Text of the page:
I wasn’t sure at first what to make of The Three-Body Problem by Cixin Liu, translated from Chinese by Ken Liu. I still struggle with how I feel about it. There is much that I enjoyed and appreciated. It is based on hard science and isn’t a space opera. But about a third of the way through it just sort of bogged down for me. Fortunately it picked up again and I ended up liking the book overall. I can certainly see why it won the Hugo Award for best novel in 2015.
Part of what I struggled with was that the translation felt like a translation. The occasional foreignness of the prose was challenging for me. Upon reading the translator’s postscript, I learned that this was on purpose. He wanted the text to reflect as much as possible the original. That means it won’t feel like native English. Perhaps that is what led to the feeling of being immersed in the “Chineseness” of the story, which I liked very much.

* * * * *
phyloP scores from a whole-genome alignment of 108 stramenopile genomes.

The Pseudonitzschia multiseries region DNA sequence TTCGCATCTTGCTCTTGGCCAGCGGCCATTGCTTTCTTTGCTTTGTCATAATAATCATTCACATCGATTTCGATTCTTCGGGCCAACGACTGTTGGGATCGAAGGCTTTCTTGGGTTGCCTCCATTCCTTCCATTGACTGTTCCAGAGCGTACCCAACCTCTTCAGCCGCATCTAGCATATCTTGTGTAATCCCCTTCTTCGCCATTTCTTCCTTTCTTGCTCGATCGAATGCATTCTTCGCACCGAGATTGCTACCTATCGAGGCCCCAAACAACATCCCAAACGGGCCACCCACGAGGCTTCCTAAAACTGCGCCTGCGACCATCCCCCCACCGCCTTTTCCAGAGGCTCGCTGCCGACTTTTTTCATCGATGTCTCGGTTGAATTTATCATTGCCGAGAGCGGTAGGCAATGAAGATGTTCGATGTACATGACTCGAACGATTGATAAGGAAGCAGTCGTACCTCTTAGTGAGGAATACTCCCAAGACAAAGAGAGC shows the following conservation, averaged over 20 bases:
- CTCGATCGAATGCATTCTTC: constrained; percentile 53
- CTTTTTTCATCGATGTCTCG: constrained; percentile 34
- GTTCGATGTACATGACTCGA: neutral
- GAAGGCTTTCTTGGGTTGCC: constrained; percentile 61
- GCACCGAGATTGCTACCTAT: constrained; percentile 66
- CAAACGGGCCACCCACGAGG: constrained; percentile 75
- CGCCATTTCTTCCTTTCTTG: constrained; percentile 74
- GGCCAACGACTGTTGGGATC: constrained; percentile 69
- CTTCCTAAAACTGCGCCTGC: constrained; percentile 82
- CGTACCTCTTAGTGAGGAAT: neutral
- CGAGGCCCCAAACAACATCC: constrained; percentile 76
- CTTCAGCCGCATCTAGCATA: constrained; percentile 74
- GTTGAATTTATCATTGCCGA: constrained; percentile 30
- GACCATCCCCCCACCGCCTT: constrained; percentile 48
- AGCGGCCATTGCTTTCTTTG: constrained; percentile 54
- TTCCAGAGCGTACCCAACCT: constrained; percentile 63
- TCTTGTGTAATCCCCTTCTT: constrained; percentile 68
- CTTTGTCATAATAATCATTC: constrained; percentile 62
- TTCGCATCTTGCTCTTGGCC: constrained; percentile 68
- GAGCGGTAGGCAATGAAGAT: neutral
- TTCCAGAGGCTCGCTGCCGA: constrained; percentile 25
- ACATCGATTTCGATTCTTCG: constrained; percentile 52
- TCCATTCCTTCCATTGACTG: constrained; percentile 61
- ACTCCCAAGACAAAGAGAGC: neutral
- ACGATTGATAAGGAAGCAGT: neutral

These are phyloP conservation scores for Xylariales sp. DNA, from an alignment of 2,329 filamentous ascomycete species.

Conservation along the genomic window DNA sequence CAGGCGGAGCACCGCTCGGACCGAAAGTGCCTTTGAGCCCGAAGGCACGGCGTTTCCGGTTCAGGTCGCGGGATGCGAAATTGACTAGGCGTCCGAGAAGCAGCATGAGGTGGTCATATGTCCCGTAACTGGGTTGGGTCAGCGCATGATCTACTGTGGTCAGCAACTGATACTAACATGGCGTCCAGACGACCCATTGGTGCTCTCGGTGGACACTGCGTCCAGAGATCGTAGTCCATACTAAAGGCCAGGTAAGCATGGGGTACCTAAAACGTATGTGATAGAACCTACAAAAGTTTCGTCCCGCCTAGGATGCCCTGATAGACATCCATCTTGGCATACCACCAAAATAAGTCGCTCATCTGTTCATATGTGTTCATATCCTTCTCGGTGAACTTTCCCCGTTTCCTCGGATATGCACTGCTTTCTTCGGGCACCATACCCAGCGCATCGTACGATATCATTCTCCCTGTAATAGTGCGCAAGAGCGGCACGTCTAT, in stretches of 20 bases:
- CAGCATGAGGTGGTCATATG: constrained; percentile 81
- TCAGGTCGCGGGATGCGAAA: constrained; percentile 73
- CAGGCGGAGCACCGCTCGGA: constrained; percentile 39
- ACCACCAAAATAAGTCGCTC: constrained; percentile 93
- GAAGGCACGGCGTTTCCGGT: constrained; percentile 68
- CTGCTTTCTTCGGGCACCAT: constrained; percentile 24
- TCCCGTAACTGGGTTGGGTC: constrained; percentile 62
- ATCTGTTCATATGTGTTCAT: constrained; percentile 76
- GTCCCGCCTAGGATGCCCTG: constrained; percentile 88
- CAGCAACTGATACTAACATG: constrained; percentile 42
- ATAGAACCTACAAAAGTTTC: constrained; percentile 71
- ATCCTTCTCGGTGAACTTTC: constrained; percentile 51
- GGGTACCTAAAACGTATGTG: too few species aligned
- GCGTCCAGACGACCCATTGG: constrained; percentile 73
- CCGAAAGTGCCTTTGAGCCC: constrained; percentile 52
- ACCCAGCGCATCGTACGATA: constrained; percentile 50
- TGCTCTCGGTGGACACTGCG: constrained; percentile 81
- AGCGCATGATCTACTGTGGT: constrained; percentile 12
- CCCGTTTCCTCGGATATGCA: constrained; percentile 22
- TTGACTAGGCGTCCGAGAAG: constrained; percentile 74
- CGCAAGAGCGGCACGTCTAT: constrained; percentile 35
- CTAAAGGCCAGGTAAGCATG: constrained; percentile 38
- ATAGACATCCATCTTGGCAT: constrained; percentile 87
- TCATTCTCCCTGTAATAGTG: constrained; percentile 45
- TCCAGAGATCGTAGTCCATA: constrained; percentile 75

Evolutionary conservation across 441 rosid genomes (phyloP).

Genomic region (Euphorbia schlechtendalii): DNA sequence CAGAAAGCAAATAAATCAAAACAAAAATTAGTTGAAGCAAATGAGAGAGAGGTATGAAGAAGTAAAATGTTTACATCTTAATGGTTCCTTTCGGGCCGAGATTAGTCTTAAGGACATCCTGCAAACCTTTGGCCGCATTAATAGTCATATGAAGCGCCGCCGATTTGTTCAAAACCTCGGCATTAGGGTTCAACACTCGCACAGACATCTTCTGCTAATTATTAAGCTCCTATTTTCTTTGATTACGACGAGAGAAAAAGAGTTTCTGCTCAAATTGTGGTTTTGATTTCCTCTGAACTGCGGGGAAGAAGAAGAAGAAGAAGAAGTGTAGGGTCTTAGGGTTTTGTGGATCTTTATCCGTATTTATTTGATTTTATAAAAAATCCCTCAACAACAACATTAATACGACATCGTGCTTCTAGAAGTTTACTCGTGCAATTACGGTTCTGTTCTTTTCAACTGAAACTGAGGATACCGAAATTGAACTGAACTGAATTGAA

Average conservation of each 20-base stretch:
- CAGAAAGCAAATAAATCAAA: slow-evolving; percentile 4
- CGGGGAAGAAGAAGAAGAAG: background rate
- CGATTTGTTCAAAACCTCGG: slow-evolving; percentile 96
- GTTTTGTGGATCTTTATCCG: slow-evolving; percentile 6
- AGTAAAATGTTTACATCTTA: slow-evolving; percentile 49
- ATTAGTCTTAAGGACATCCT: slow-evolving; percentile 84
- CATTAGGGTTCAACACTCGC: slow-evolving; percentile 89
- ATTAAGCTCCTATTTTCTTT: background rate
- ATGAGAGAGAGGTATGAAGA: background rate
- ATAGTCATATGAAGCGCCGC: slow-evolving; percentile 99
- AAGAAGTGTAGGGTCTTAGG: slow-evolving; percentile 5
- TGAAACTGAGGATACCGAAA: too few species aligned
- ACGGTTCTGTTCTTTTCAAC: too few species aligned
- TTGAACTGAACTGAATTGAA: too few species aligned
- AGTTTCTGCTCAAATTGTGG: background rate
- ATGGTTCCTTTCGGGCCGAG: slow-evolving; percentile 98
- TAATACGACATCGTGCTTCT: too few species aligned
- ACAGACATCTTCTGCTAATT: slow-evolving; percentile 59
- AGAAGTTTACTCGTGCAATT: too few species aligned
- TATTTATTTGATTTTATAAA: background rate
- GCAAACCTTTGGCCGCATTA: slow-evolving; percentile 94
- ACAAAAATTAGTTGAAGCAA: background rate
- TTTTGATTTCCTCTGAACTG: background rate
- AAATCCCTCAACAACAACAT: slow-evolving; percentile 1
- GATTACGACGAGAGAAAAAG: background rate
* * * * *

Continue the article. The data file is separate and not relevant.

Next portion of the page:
The story starts during the Cultural Revolution in China and ends in modern times. It deals with difficult people and difficult times, politics and science, as well as relationships of all sorts. I am grateful that such a unique novel was translated into English so that I could experience something outside of my culture in my favorite genre.